Bombs Away – Saber

There isn’t a hell of a lot separating the realms of tattooing and graffiti. Both methods of expression have traditionally been shrouded in secrecy, with an unavoidable stigma of taboo from the general public. And as good as you might be, to many your work will never will be anything but desecration. Graffiti legend Saber knows that all too well. At 32, the iconic Los Angeles–based street bomber has been through everything from jail to personal injury in his quest to be regarded as a serious artist. And even now, with a handful of “legit” projects under his belt, the struggle still continues.

A true product of his environment, Saber’s creative influences infiltrated his psyche at a very early age. Born in the suburbs of Los Angeles, he spent much of his youth in the shadow of his parents’ advertising agency, which operated right out of their Glendale home. And while Dad was an accomplished art school grad, it was Mom’s time at Don Post Studios, a renowned supplier of latex and animatronic movie props, that brought the dark, futuristic vibe to Saber’s style. “I grew up playing with the real Alien creatures,” he remembers. “[My mom] had the original face-hugger in her office, so I had some pretty exotic ideas around me.”

Coming up in an age that saw such powerful pop culture elements as skateboarding, graffiti, anime, and punk rock all on a collision course with each other, Saber developed into a problem child. “I was kind of an unruly kid,” he says. “There were so many things going on in that era that could get you into trouble. But my parents always encouraged me to use art as an outlet. I would paint and it would help to calm me down.” Inspired by characters like Wolverine and the Transformers, his canvases and sketchbooks began to pile high, unable to keep up with his desire to replicate, modify, and create anew. It was time to seek another channel.
At 13, Saber first started to toy with a new medium, spray paint, and the twisted combination of expressionism and vandalism that is graffiti. But it wasn’t until his older cousin took him to L.A.’s famous Belmont Tunnel that he became hooked. “I was doing my little drawings, and she said to me, ‘Oh, you think you know about graffiti, huh? Well, let’s go to Belmont.’” Inside the spray paint–covered burrow, Saber first witnessed piecing and the “mind-set of elitism” that comprises the movement’s core. “I was just obsessed, immediately,” he exclaims. “And through skateboarding, from that point on, I was always on a mission to find something to paint-whether tunnels or a trash can, it was just what I did.” Ducking the law as well as rival crews, the teen cut through the City of Angels in a manner reminiscent of his now-famous tag, spreading his rapidly developing talent everywhere. “The name Saber really didn’t derive from anything in particular,” he admits. “My friend actually came up with it first but didn’t want to use it. He said I could have it if I wanted it. When I analyzed the letters, as well as the order they were in, I knew right away it was a perfect name for writing.”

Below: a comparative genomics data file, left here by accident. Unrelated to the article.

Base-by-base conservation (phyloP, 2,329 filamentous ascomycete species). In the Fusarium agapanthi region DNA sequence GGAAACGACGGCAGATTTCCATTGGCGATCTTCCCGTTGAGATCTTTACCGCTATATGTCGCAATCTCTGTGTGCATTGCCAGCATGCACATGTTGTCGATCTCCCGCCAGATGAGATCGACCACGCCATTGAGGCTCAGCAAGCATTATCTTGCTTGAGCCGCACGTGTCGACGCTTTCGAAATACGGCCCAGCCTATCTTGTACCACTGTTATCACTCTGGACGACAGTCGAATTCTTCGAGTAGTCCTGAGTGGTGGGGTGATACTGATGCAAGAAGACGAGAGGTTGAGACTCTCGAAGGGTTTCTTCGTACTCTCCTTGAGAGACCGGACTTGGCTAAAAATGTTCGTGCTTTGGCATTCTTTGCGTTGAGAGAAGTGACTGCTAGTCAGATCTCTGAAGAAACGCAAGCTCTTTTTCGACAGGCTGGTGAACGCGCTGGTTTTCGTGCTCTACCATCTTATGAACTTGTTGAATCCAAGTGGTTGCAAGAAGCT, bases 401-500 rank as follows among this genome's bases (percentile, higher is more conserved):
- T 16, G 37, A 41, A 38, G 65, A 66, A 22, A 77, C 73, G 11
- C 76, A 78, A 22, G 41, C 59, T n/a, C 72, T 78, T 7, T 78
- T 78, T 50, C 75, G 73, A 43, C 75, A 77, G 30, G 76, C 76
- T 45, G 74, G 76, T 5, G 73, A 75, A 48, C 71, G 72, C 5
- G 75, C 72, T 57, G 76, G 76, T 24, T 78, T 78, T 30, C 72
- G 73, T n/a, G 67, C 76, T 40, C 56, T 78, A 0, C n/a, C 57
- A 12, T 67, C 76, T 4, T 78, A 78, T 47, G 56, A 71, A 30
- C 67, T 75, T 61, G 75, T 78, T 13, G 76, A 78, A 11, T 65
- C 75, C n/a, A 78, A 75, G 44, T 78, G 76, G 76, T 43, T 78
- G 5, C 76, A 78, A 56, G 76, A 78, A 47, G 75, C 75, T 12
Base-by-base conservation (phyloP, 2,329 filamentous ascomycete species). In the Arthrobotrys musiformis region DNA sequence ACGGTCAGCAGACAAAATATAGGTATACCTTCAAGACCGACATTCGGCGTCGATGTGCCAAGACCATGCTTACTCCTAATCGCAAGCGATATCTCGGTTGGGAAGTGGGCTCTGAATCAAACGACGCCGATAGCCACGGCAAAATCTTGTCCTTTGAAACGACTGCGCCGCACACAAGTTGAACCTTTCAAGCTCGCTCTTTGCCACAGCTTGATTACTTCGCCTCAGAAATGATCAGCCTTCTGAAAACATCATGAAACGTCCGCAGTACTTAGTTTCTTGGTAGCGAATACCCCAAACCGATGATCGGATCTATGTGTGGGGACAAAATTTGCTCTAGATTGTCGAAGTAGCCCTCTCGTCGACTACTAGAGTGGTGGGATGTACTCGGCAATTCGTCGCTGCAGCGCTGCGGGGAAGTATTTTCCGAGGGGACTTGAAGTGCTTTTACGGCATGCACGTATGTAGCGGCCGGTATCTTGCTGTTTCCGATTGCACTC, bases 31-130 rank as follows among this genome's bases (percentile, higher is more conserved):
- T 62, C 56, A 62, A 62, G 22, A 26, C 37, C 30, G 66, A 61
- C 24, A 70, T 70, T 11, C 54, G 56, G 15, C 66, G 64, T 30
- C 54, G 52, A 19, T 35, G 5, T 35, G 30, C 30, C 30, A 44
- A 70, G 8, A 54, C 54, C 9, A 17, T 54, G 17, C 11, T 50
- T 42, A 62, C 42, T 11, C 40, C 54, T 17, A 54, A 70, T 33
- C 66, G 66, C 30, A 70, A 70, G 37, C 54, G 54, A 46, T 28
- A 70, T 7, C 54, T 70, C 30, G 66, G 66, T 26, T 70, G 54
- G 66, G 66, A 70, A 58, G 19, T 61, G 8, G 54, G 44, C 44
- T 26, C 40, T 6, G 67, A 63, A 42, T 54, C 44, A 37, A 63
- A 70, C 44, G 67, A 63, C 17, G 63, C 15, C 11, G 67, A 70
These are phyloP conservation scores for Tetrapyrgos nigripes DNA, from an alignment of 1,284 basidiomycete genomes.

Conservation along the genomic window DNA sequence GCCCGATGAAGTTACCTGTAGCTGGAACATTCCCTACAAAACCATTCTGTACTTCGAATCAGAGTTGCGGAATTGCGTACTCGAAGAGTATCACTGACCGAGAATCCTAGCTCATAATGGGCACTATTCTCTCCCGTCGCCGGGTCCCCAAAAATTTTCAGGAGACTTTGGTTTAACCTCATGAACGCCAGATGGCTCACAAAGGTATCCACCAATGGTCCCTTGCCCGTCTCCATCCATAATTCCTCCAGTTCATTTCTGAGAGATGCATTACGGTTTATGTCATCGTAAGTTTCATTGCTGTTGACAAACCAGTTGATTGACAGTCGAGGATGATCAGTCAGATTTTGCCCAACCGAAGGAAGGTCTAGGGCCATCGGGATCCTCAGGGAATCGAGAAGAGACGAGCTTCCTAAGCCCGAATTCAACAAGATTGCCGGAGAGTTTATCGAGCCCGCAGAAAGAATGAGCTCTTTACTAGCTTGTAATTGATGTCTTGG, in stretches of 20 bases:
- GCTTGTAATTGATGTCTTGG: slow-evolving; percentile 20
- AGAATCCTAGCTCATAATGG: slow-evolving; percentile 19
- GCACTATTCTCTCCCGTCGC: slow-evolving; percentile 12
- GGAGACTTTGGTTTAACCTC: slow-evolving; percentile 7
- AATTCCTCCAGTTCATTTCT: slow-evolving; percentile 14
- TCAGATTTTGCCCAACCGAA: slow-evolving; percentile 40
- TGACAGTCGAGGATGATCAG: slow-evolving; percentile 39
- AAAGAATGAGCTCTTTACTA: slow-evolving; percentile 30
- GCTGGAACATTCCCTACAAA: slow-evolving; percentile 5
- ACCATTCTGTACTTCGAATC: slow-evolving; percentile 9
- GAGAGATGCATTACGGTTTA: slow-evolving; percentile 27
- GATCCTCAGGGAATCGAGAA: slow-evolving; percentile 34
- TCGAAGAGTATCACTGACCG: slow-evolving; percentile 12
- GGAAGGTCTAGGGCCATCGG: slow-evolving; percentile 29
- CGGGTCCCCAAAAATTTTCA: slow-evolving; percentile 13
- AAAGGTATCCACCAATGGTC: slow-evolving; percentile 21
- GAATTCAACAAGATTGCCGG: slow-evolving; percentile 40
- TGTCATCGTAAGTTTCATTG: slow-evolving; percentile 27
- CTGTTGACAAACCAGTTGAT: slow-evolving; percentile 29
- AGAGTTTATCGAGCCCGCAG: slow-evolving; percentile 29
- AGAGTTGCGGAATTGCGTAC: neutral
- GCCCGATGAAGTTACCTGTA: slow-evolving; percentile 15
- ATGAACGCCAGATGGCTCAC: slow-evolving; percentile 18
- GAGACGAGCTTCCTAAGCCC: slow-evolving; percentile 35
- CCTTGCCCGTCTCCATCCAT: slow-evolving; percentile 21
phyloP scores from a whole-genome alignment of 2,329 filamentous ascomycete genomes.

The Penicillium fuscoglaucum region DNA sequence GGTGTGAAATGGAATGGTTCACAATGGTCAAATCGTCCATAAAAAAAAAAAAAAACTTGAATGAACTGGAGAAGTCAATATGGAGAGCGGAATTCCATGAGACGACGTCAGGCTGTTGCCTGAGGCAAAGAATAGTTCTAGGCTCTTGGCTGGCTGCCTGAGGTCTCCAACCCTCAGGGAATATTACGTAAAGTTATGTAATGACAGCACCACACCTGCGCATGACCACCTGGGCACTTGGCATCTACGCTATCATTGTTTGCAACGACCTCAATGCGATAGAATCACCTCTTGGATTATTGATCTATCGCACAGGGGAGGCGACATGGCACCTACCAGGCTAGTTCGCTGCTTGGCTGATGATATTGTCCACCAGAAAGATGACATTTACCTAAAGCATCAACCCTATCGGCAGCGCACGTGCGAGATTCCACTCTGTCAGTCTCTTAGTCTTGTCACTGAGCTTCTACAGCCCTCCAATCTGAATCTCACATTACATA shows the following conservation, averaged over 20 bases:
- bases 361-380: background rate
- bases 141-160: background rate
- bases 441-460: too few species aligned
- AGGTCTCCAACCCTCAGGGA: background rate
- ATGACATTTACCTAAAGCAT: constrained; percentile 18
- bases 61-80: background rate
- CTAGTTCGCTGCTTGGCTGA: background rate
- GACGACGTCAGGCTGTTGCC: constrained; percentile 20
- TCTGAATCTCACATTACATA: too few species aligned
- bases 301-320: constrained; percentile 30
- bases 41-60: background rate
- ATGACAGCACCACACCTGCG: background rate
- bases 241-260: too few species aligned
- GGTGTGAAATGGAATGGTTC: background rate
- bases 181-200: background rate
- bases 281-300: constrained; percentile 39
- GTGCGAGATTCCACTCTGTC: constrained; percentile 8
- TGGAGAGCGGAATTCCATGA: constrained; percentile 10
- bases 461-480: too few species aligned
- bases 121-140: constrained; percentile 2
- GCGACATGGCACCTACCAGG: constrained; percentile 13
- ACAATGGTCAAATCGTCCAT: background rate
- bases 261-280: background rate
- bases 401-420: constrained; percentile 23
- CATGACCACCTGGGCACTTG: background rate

Saber’s parents knew almost immediately of the new direction his creative side had taken and were not thrilled. Unable to stop his stealing, breaking and entering, and frequent injuries, they expressed disapproval that turned to disappointment. Magnifying their stress was the new crackdown the city had launched on graffiti artists. Fellow writers, some close friends of Saber’s, appeared on the Fox 11 News and the front page of the Los Angeles Times. “During high school it got really sticky,” he recalls. “My good friend became the center of a really big publicity case. It involved $4 million in property damage and was all over the fuckin’ news and the talk shows. [My parents] were not happy about any of that at all, obviously. But what they were happy about was my general extremism toward it. It was the other stuff that was hard to explain-the fact that I was getting hurt all the time, my friends getting killed. That was hard to explain. But our whole mind-set was just wrong back then, and so many people were out of their heads. Everybody was just listening to way too much gangster rap.”